Friday, 29 August 2008

Fringe Review - Jim Jeffries: Hammered, Udderbelly, 25/08/2008

It's been a bad year, Jim Jeffries tells us at the top of his show. But then, he said the same last year. And the year before. Lets face it, when you're Jim Jeffries, it's pretty much been a shit life. No wonder he feels the need to let off steam. It seems like God doesn't like Jeffries much, but that's okay because the feeling is mutual. In fact the only deity he does have time for is Buddha, and that's just because he looks like he might be a bit of a party animal.

Jeffries is an offensive comedian. It says so, right there on his posters, so if you are the type who takes offense easily, you're pretty much an idiot if you still turn up at one of his shows. But Jeffries is also a very clever comedian, much as his perpetually drunk and stupid stage persona would suggest otherwise. He knows that the way to get away with being offensive, is to make the offense itself the object of the humour. So, for instance, rather than say "aren't retards funny," his take is, "isn't it ridiculous that we laugh at retards?"

It's an approach he uses time and time again during his show. Racists are evil and bastards, but you'd still shag one if she was hot. Dwarves are an unfairly oppressed minority, but we still think nothing of putting them in films. Sharon and Kelly Osborne are morons... no, actually there are no mitigating circumstances needed for that one. But it is this subversion of the form that sets him apart from the likes of Bernard Manning or Jim Davidson. Their jokes are simply cruel, and their only excuse is "it's just a joke." In Jeffries case, although he may be tackling the same subjects, the butt of the joke in the end is always himself.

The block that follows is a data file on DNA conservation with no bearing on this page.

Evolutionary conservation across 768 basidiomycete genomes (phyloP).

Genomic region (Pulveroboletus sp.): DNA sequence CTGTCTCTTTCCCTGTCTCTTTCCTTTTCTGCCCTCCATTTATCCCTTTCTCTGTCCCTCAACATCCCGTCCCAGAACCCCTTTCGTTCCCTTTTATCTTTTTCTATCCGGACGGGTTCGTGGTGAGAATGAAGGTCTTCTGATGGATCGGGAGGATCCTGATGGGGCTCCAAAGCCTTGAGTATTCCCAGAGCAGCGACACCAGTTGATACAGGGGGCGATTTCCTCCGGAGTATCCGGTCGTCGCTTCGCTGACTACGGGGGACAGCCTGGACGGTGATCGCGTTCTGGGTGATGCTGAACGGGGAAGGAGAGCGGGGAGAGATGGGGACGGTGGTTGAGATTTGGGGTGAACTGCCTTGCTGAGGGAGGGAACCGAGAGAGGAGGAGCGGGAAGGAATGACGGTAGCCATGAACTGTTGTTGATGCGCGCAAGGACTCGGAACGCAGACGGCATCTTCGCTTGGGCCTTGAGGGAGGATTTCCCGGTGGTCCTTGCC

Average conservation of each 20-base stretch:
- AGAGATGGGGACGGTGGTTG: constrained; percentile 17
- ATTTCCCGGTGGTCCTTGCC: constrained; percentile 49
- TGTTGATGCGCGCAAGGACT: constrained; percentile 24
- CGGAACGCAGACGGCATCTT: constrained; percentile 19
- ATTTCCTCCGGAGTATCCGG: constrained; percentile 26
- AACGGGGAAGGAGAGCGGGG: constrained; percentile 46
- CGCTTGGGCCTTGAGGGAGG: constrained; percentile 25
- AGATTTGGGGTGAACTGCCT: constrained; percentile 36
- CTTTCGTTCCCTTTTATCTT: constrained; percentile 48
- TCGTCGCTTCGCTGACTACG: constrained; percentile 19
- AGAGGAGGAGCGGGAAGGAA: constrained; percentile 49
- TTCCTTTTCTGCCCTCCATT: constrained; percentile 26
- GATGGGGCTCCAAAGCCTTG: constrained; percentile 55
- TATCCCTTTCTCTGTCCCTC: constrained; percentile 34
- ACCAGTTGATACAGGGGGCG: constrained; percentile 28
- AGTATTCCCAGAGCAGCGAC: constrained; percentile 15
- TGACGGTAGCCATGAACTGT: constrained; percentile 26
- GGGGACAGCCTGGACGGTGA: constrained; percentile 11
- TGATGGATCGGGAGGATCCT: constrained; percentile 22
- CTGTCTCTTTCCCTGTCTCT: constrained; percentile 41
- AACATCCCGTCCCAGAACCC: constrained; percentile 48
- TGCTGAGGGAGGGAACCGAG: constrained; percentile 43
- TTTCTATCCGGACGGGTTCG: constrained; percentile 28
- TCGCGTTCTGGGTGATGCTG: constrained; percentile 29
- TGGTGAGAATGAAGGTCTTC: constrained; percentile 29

An hour with Jeffries is an hour being indoctrinated into his particularly warped world view, and a very persuasive hour it is, as his views contain an internal logic that it is actually very hard to argue with. But cleverly he always extends the logic just that one twist too far, allowing us to see it in the end for what it really is.

He is, without doubt, an acquired taste, and it goes without saying that there are plenty out there who will have no wish to acquire it. The signs are there right from the start, the audience taking their seats while an introductory film shows butterflies and bunnies frolicking in a rainbow-filled wonderland to the joyful strains of The Carpenters, transforming into black spiders, bleeding hearts and heavy rock guitars as he prepares to enter the stage.

I'm not sure this show had the same impact as in previous years. He seemed a bit more rambling, even by his own rambling standards, and things never seemed to come to any particular point. But as a masterclass in barroom philosophising, and for some relatively guilt-free guilty pleasures, you can't go far wrong with Jeffries.

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